As for the hooligans sneaking off the trail, I wouldn't feel bad about approaching them or taking photos of them. This can be hard to do if you feel they might threaten you with bodily harm. But maybe they will learn to at least ask if there can be new trails laid out in the creek bed. Also contact whoever owns or patrols the property and explain the situation. They may even be willing to open some more extreme trails so there are more options for wheeling. This will give you and most four-wheelers a good reputation as you are policing our own members and also trying to find more wheeling options. Those guys breaking the rules are giving us all a bad name. Unfortunately they don't understand that their actions will close down the trails for the rest of us. Of course, those idiots will probably keep breaking the law even after all the trails are closed. However, oftentimes those sneaking off the trail are looking for new places to wheel and if you can work with all parties to help set up new places rather than blazing new trails in closed areas, it will work out best for everyone.
Question: I am looking at buying a welder for my personal use. I have never welded before, but have read everything I can on the subject, and am comparing two different welders-the Hobart Handler 140 MIG welder and the Lincoln Electric SP-135T MIG welder. My questions are: 110-volt versus 120-volt, what is the difference? What does weld thickness mean, what material can they weld, and can a 110-volt welder build a full chassis and rollcage for an off-road 4x4.
Answer: I received your question just as I was talking to Caleb Krisher, the manager of Product Development at Hobart Welders. I ran it past him and here are his answers.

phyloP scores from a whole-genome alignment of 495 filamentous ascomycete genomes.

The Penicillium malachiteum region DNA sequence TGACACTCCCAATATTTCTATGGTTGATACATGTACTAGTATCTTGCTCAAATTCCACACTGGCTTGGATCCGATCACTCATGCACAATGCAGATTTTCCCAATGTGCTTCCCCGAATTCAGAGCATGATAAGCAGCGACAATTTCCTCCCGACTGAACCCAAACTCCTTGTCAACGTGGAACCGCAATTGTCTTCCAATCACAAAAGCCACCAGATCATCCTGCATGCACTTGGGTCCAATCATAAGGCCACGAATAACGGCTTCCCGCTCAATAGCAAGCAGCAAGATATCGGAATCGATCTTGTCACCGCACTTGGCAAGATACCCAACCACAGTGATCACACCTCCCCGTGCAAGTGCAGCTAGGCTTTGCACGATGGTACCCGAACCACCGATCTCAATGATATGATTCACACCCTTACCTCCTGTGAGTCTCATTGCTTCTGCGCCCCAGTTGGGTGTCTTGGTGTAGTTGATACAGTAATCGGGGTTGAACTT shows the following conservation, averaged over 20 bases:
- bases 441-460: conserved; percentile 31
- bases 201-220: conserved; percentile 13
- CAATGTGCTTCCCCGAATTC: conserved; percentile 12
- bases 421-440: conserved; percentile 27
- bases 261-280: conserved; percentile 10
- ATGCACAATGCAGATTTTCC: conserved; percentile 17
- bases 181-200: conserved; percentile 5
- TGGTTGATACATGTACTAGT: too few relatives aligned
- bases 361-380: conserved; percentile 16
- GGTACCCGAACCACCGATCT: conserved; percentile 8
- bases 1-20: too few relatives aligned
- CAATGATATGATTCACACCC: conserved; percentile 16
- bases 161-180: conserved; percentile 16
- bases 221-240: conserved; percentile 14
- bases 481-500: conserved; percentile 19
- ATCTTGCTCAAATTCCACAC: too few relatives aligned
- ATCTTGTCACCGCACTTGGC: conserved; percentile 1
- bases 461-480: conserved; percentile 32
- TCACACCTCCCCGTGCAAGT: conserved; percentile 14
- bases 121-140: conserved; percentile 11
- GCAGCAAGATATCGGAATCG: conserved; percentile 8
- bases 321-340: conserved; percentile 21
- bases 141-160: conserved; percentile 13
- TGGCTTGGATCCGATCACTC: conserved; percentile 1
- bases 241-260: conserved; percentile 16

110 volt versus 120 volt: Both manufacturers are referring to the input power coming from your garage or shop outlets, which over the years has been called 110, 115, and 120 volts. It's all the same, and this number should have no bearing on one brand over another. However, there is a difference between a 110-120-volt machine and the more powerful 220-230-volt machines. If you have a 230-volt outlet in your house for the oven or an electric clothes dryer, all you need is an electrician to run another cable from the power box in your basement to your garage and install the receptacle.
Weld Thickness ratings usually refer to the thickest mild steel that can be welded with this model using a single-weld bead technique. You may be able to weld thicker steel, but it will require multiple passes or multiple beads to get welds that completely penetrate and join the steel with adequate holding power.
What Materials? Both the Hobart and the Lincoln you are considering are set up for welding mild and stainless steel right out of the box. If you want to weld aluminum, you really should step up to a welder that is powered by 220/230 volts and purchase a spool gun. Aluminum wire is so soft it will "bird nest" at the drive rolls inside the welder, while a spool gun puts the drive rolls inside the gun, and only pushes the wire about 6 inches to the weld zone. You would also find that a 110/115-volt unit just doesn't have enough power to weld aluminum in what is called "spray transfer."
Chassis and Rollcages: A 110-volt unit can weld a full chassis or rollcage as long as the material is 1/4 inch or less. However, the additional power of a 220-volt machine can make up for weaknesses in your welding technique, metal preparation, and the like. After all, your life is on the line when you're wheeling. Is it worth spending $700 on a 220-volt unit instead of $400 on a 110-volt unit to ensure adequate welds? We say yes.